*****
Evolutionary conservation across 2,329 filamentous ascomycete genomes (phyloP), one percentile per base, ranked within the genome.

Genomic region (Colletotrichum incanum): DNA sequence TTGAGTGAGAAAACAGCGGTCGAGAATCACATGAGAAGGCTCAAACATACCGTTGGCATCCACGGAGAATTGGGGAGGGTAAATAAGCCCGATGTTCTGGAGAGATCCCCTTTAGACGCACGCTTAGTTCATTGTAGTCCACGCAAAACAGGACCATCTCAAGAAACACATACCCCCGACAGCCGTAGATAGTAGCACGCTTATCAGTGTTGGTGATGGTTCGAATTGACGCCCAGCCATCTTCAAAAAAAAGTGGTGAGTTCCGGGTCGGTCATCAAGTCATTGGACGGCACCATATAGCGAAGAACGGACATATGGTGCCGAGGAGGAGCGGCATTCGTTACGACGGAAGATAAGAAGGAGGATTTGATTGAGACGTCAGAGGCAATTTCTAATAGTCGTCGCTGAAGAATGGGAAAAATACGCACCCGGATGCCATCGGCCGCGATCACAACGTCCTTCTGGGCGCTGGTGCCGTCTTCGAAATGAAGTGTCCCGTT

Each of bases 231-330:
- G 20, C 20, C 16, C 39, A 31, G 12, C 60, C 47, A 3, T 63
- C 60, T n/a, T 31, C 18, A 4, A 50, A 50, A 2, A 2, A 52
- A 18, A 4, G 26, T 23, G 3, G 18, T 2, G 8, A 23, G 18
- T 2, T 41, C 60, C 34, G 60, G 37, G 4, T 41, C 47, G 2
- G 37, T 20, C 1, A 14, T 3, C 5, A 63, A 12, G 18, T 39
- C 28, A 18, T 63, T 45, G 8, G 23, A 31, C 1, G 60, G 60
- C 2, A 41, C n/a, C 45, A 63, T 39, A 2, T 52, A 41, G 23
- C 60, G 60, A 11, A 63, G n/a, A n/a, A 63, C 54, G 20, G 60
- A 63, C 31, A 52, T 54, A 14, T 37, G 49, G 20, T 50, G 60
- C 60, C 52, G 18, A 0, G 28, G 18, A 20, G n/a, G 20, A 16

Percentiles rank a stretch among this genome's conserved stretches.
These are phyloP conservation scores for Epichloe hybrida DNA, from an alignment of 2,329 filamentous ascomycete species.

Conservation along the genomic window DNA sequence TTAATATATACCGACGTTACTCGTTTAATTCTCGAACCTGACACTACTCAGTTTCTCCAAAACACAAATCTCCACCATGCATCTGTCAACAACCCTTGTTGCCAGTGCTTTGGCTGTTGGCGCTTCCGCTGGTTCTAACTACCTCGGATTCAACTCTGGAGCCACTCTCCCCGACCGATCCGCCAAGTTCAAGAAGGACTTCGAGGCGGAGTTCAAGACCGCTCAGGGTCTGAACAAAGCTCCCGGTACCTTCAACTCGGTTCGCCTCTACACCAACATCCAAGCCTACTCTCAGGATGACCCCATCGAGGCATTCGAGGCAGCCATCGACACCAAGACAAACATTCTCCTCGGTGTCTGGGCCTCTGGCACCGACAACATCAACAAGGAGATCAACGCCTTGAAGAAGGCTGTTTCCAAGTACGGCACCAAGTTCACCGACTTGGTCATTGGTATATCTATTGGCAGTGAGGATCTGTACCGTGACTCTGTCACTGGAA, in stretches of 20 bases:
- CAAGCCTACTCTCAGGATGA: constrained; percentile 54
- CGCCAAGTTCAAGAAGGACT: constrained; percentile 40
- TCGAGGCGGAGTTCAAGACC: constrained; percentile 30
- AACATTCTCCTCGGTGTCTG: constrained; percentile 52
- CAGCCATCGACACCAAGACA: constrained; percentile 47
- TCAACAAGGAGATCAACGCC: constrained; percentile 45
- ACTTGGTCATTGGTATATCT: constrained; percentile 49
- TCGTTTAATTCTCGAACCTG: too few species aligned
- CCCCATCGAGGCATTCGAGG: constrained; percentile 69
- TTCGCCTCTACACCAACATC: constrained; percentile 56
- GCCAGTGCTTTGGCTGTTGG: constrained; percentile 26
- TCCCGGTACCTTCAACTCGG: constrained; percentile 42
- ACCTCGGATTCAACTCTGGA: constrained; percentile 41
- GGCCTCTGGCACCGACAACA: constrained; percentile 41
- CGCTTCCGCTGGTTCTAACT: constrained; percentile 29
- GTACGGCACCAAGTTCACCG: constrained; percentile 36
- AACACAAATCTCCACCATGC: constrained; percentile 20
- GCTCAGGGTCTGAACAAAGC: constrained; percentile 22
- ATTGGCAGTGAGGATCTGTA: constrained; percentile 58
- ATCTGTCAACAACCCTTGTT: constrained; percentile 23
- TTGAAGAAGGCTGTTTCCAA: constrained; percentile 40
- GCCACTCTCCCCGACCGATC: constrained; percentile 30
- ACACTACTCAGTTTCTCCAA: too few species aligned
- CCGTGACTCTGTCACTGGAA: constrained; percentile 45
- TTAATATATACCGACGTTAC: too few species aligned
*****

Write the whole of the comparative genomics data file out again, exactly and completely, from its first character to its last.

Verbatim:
Evolutionary conservation across 2,329 filamentous ascomycete genomes (phyloP), one percentile per base, ranked within the genome.

Genomic region (Colletotrichum incanum): DNA sequence TTGAGTGAGAAAACAGCGGTCGAGAATCACATGAGAAGGCTCAAACATACCGTTGGCATCCACGGAGAATTGGGGAGGGTAAATAAGCCCGATGTTCTGGAGAGATCCCCTTTAGACGCACGCTTAGTTCATTGTAGTCCACGCAAAACAGGACCATCTCAAGAAACACATACCCCCGACAGCCGTAGATAGTAGCACGCTTATCAGTGTTGGTGATGGTTCGAATTGACGCCCAGCCATCTTCAAAAAAAAGTGGTGAGTTCCGGGTCGGTCATCAAGTCATTGGACGGCACCATATAGCGAAGAACGGACATATGGTGCCGAGGAGGAGCGGCATTCGTTACGACGGAAGATAAGAAGGAGGATTTGATTGAGACGTCAGAGGCAATTTCTAATAGTCGTCGCTGAAGAATGGGAAAAATACGCACCCGGATGCCATCGGCCGCGATCACAACGTCCTTCTGGGCGCTGGTGCCGTCTTCGAAATGAAGTGTCCCGTT

Each of bases 231-330:
- G 20, C 20, C 16, C 39, A 31, G 12, C 60, C 47, A 3, T 63
- C 60, T n/a, T 31, C 18, A 4, A 50, A 50, A 2, A 2, A 52
- A 18, A 4, G 26, T 23, G 3, G 18, T 2, G 8, A 23, G 18
- T 2, T 41, C 60, C 34, G 60, G 37, G 4, T 41, C 47, G 2
- G 37, T 20, C 1, A 14, T 3, C 5, A 63, A 12, G 18, T 39
- C 28, A 18, T 63, T 45, G 8, G 23, A 31, C 1, G 60, G 60
- C 2, A 41, C n/a, C 45, A 63, T 39, A 2, T 52, A 41, G 23
- C 60, G 60, A 11, A 63, G n/a, A n/a, A 63, C 54, G 20, G 60
- A 63, C 31, A 52, T 54, A 14, T 37, G 49, G 20, T 50, G 60
- C 60, C 52, G 18, A 0, G 28, G 18, A 20, G n/a, G 20, A 16

Percentiles rank a stretch among this genome's conserved stretches.
These are phyloP conservation scores for Epichloe hybrida DNA, from an alignment of 2,329 filamentous ascomycete species.

Conservation along the genomic window DNA sequence TTAATATATACCGACGTTACTCGTTTAATTCTCGAACCTGACACTACTCAGTTTCTCCAAAACACAAATCTCCACCATGCATCTGTCAACAACCCTTGTTGCCAGTGCTTTGGCTGTTGGCGCTTCCGCTGGTTCTAACTACCTCGGATTCAACTCTGGAGCCACTCTCCCCGACCGATCCGCCAAGTTCAAGAAGGACTTCGAGGCGGAGTTCAAGACCGCTCAGGGTCTGAACAAAGCTCCCGGTACCTTCAACTCGGTTCGCCTCTACACCAACATCCAAGCCTACTCTCAGGATGACCCCATCGAGGCATTCGAGGCAGCCATCGACACCAAGACAAACATTCTCCTCGGTGTCTGGGCCTCTGGCACCGACAACATCAACAAGGAGATCAACGCCTTGAAGAAGGCTGTTTCCAAGTACGGCACCAAGTTCACCGACTTGGTCATTGGTATATCTATTGGCAGTGAGGATCTGTACCGTGACTCTGTCACTGGAA, in stretches of 20 bases:
- CAAGCCTACTCTCAGGATGA: constrained; percentile 54
- CGCCAAGTTCAAGAAGGACT: constrained; percentile 40
- TCGAGGCGGAGTTCAAGACC: constrained; percentile 30
- AACATTCTCCTCGGTGTCTG: constrained; percentile 52
- CAGCCATCGACACCAAGACA: constrained; percentile 47
- TCAACAAGGAGATCAACGCC: constrained; percentile 45
- ACTTGGTCATTGGTATATCT: constrained; percentile 49
- TCGTTTAATTCTCGAACCTG: too few species aligned
- CCCCATCGAGGCATTCGAGG: constrained; percentile 69
- TTCGCCTCTACACCAACATC: constrained; percentile 56
- GCCAGTGCTTTGGCTGTTGG: constrained; percentile 26
- TCCCGGTACCTTCAACTCGG: constrained; percentile 42
- ACCTCGGATTCAACTCTGGA: constrained; percentile 41
- GGCCTCTGGCACCGACAACA: constrained; percentile 41
- CGCTTCCGCTGGTTCTAACT: constrained; percentile 29
- GTACGGCACCAAGTTCACCG: constrained; percentile 36
- AACACAAATCTCCACCATGC: constrained; percentile 20
- GCTCAGGGTCTGAACAAAGC: constrained; percentile 22
- ATTGGCAGTGAGGATCTGTA: constrained; percentile 58
- ATCTGTCAACAACCCTTGTT: constrained; percentile 23
- TTGAAGAAGGCTGTTTCCAA: constrained; percentile 40
- GCCACTCTCCCCGACCGATC: constrained; percentile 30
- ACACTACTCAGTTTCTCCAA: too few species aligned
- CCGTGACTCTGTCACTGGAA: constrained; percentile 45
- TTAATATATACCGACGTTAC: too few species aligned